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Eliminating slavery and improving working conditions in global supply chains: A webinar with WBCSD, slavefreetrade and Thomson Reuters Foundation

Eliminating slavery and improving working conditions in global supply chains: A webinar with WBCSD, slavefreetrade and Thomson Reuters Foundation

On July 23, slavefreetrade’s CEO, Brian Iselin, participated in a webinar ‘Eliminating slavery and improving working conditions in global supply chains‘, hosted by the World Business Council for Sustainable Development (WBCSD), alongside Charlotte Davis, Inclusive Economies Manager of the Thomson Reuters Foundation. Moderated by WBCSD’s Social Impact Manager, Davide Fiedler, the discussion centered around the promotion of decent work as a means to end modern slavery, improving global supply chain transparency through better human rights intelligence, as well as how corporate respect for human rights can create transformative value. Below are some of our key takeaways: –

Eliminating modern slavery and promoting decent work: Two sides of the same coin

While it may not be apparent at first glance, the two issues are interlinked. Workplace conditions and practices within businesses, as well as their associated supply chains, can be viewed along a continuum. This ranges from decent working conditions on one end, to varying levels of unethical or abusive labour practices, right down to illegal acts such as forced labour, debt bondage or trafficking for the purposes of labour exploitation – that is, those practices which constitute what is termed as ‘modern slavery’. Promoting decent working conditions, through upholding labour standards and respect for human rights in the workplace, are thus part of the same systemic, behavioural change that businesses should undertake, if they are committed towards eliminating modern slavery from their operations and supply chains. 

Increased supply chain visibility, through better human rights intelligence, can create value for businesses 

Supply chains today are global and complex, stretching over multiple tiers. Unfortunately, many businesses have low supply chain traceability and visibility, making it harder for them to address human rights violations, such as modern slavery, occurring within their own supply chains. However, moving forward, this will no longer be the norm. This shift towards increased supply chain transparency is being driven both by growing consumer demand for ethical, sustainable and responsible products, as well as the expansion of legislative regimes to ensure business compliance to human rights, such as the upcoming EU mandatory human rights due diligence law, expected to be put in place by 2021. Clearly then, ethical sourcing and the corporate responsibility to respect human rights, are not just buzzwords nor passing trends. There is serious value for businesses in investing in stronger human rights monitoring within their supply chains. Companies who do so can better anticipate and mitigate business risks, improve supply chain efficiency and resilience, meet investors’ expectations, capture a growing market segment and become industry leaders.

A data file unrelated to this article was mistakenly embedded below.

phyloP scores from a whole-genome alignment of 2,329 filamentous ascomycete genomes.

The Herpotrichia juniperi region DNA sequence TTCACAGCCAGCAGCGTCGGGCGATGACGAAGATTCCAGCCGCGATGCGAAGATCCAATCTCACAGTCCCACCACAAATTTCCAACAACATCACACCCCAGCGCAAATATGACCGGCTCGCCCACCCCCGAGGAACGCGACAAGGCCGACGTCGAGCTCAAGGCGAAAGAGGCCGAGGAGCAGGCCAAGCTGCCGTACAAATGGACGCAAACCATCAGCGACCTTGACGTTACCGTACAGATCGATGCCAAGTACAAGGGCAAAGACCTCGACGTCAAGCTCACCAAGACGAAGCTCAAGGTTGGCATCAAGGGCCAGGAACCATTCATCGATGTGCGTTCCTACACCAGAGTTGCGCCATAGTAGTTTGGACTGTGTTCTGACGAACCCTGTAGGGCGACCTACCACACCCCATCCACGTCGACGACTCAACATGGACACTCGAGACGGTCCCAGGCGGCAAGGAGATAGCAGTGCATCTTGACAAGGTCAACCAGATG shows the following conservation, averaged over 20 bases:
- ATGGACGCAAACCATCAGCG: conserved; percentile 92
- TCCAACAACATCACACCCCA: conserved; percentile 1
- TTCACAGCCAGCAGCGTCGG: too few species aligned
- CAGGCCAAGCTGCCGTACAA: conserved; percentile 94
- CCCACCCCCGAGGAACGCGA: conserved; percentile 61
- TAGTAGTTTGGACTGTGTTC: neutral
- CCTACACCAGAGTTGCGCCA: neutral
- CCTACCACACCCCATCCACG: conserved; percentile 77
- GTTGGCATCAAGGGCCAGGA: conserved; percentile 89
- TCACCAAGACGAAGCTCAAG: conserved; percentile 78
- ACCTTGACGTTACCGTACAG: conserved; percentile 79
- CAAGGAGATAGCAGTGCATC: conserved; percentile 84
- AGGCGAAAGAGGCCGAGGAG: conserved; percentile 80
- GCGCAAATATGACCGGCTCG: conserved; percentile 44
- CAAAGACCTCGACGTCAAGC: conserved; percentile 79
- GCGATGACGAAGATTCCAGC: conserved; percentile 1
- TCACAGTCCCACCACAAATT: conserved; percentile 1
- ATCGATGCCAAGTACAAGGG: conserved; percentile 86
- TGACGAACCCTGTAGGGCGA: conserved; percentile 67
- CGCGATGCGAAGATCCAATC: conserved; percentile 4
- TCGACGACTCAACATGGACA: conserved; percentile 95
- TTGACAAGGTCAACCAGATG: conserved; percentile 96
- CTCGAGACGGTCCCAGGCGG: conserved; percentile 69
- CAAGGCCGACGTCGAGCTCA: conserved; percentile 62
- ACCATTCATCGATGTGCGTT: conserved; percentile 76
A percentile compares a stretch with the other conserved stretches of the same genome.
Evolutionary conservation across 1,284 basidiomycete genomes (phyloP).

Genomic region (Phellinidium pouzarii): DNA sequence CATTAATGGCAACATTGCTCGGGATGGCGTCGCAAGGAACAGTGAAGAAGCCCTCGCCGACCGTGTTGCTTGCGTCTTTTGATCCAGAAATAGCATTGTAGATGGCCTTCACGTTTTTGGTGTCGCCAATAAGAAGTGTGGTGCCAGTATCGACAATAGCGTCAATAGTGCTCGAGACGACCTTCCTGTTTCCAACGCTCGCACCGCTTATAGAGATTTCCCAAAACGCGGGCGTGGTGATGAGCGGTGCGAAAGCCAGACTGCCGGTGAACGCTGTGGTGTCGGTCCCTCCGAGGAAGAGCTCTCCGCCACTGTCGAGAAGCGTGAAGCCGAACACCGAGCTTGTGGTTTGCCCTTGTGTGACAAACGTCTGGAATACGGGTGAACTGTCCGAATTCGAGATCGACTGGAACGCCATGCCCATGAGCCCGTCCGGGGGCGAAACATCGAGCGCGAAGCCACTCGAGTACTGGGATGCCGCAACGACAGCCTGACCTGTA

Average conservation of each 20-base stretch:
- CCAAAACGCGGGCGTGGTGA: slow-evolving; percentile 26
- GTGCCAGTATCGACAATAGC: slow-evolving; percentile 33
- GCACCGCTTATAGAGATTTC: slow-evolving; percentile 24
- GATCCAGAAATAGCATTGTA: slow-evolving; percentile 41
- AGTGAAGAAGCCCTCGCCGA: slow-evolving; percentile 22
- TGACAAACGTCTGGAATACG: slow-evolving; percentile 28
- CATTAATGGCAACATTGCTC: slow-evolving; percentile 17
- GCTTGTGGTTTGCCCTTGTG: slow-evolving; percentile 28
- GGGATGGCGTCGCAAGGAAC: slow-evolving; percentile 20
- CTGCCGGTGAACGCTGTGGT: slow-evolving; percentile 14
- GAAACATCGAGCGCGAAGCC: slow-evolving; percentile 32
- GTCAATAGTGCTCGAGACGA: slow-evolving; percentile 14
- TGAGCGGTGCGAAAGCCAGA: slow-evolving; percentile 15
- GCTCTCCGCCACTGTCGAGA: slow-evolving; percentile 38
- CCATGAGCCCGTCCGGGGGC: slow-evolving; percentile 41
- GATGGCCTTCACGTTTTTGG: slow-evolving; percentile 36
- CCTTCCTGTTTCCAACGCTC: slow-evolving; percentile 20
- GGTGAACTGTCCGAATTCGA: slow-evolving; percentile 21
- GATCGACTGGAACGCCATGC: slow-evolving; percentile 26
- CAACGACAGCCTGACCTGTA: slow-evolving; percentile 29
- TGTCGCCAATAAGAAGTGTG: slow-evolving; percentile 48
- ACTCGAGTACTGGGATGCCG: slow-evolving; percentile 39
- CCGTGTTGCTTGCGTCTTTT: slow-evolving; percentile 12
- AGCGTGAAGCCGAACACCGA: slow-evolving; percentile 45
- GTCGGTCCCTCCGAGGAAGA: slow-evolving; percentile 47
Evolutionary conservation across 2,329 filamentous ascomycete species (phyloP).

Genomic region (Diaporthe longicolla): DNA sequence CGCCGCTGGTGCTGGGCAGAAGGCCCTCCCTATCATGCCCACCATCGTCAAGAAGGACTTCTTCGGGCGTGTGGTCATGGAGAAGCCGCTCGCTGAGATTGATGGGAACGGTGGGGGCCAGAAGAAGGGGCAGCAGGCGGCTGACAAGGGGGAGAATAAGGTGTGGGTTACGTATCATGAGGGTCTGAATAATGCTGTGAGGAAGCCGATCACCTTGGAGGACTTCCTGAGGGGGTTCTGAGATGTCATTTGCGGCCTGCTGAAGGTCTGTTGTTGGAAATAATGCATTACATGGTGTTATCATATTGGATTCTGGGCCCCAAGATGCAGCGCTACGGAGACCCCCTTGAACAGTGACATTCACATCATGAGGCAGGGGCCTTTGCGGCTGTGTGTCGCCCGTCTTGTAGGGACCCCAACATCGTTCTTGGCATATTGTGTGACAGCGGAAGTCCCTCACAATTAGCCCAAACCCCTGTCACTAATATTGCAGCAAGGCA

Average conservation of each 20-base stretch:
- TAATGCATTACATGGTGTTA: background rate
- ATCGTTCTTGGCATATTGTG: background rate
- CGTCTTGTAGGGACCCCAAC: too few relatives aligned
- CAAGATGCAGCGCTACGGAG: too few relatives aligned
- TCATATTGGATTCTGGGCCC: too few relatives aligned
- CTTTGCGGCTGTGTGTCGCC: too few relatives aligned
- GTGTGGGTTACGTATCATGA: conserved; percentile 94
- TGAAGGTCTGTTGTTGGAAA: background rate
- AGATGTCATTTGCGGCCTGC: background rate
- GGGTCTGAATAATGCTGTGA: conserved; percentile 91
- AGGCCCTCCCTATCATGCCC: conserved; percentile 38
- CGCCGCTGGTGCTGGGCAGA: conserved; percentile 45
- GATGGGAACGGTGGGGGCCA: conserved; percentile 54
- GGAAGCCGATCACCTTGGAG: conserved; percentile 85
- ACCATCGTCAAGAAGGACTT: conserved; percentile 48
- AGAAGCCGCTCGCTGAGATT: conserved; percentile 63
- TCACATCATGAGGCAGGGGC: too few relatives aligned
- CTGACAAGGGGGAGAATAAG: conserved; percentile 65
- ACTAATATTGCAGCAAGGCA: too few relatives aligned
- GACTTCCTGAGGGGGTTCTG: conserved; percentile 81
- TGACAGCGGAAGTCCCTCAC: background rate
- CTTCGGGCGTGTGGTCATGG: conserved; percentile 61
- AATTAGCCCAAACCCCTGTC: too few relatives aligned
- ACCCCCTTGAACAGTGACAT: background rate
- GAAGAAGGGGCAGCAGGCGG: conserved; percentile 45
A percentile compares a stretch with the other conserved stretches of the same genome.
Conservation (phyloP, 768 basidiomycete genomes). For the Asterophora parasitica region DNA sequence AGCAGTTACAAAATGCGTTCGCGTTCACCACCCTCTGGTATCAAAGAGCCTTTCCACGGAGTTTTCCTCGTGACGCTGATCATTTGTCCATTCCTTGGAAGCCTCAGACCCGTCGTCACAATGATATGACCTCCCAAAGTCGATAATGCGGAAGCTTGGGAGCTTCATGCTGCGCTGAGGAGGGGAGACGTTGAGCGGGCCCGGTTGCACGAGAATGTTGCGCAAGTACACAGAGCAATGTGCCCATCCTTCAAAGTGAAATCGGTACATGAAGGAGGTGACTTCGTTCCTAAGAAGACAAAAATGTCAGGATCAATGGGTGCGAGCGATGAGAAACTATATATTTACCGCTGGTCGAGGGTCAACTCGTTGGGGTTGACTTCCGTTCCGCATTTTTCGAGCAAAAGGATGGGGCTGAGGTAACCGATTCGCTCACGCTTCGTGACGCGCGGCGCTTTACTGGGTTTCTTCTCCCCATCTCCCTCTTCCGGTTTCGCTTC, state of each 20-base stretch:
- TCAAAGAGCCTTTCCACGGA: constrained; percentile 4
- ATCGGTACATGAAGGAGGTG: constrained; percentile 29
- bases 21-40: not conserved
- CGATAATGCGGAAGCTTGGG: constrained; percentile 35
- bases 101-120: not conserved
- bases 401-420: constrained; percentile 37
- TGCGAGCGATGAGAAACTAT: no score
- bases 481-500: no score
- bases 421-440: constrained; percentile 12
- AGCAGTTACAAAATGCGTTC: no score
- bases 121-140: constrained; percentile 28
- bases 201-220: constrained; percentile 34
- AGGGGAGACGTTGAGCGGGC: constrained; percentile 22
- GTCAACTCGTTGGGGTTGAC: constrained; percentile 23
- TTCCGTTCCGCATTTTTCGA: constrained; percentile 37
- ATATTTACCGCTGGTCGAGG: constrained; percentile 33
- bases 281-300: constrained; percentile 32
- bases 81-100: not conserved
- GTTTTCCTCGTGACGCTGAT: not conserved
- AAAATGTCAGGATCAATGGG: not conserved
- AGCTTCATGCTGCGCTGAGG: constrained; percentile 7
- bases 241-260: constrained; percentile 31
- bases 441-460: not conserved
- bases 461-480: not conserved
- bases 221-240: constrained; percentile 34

Best practices for businesses in promoting human rights and eliminating modern slavery within their supply chains:

  • Admit that there is a problem. This is the first step in addressing modern slavery, which is often ‘hidden in plain sight’. Businesses that choose to turn a blind eye and refuse to acknowledge that their supply chains are not slave-free will only exacerbate the problem and their risks in the future.
  • Go beyond the ‘compliance’ mentality. Instead of trying to tick boxes on a checklist and seeking to meet the bare minimum, the most progressive companies see respect for human rights and the promotion of decent work as an opportunity to create transformative change and to better people’s lives. 
  • Rethink the relationship between the company and its suppliers. Businesses that view their suppliers as partners, work to establish long-lasting relationships and support their suppliers in human rights capacity-building are the ones which are the most successful in putting an end to modern slavery. This is a far better strategy than simply dropping a supplier upon discovering human rights violations, as it actually helps victims of modern slavery, instead of merely being a short-term move to protect the company’s reputation (while allowing the problem to persist).
  • Cooperate with other businesses. Companies that are truly committed towards eliminating modern slavery recognise the value of discussing their issues and sharing best practices with each other. Companies can also act together in a coalition to put an end to modern slavery. This helps to address possible concerns over competitiveness and also puts companies in a better position to influence their suppliers to improve working conditions.